At the Gessing household (located in Albuquerque) which includes two dogs, the supply of thin plastic bags is almost gone. The City’s bag ban took effect once again on August 1 after having been waived since early on in the pandemic. Between trash can liners and pet waste pick up, our thin plastic bags disappear quickly.
Joline Gutierrez Krueger is a reliably left-wing columnist at the ABQ Journal, but even she asks some uncomfortable questions in a recent article. The thicker bags (which remain legal) are, as Krueger notes, are “made with even more plastic (than the thin ones).” And, “The thicker bags, the (environmental) groups say, take longer to decompose and introduce even more toxic chemicals into the environment.”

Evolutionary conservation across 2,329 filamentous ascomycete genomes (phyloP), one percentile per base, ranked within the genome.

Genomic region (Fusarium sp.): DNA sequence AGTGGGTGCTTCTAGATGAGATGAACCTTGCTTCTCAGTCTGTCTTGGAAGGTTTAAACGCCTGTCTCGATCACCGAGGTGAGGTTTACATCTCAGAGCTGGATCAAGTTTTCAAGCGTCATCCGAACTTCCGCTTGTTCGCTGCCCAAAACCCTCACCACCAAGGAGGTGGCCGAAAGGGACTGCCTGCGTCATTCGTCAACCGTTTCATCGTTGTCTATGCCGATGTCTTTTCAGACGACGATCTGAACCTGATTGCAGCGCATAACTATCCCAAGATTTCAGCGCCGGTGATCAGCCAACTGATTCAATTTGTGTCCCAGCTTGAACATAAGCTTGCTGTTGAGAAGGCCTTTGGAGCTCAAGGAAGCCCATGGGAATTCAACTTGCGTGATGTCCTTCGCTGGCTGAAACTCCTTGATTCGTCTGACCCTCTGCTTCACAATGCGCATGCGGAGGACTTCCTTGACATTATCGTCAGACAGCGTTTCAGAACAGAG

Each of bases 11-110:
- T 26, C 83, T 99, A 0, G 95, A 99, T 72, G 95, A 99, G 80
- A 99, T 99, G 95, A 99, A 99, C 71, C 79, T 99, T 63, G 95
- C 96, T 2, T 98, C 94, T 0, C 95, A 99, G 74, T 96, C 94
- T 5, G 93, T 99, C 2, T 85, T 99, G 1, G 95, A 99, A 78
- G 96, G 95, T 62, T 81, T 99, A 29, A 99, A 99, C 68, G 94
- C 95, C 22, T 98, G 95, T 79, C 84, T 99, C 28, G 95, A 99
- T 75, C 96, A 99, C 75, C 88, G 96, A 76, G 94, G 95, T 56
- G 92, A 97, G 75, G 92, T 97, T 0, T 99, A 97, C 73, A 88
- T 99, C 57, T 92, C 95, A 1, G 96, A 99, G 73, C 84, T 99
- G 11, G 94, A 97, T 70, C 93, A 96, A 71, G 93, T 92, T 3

The columnist rightly notes (as reflected by Gessing’s own experience in attempting to reuse the thicker, more environmentally-damaging bags,
These (thicker) bags are no substitutes for the thinner bags, which were handy as bathroom wastebasket liners, kitty litter disposal and dog poop collecting. Opponents of bag bans say consumers are now buying small bags for those tasks, thus rendering bag bans senseless since they ultimately bring more plastic into the environment.
And plastic bags are not acceptable under the city’s recycling program.
How does any of this make sense?
We agree! What’s the upshot? We’ll push the new City Council and (hopefully) mayor to repeal this ill-conceived ban. But, in the near term it means a big grocery/bag re-stocking trip grocery shopping in (bag ban free) Rio Rancho this weekend.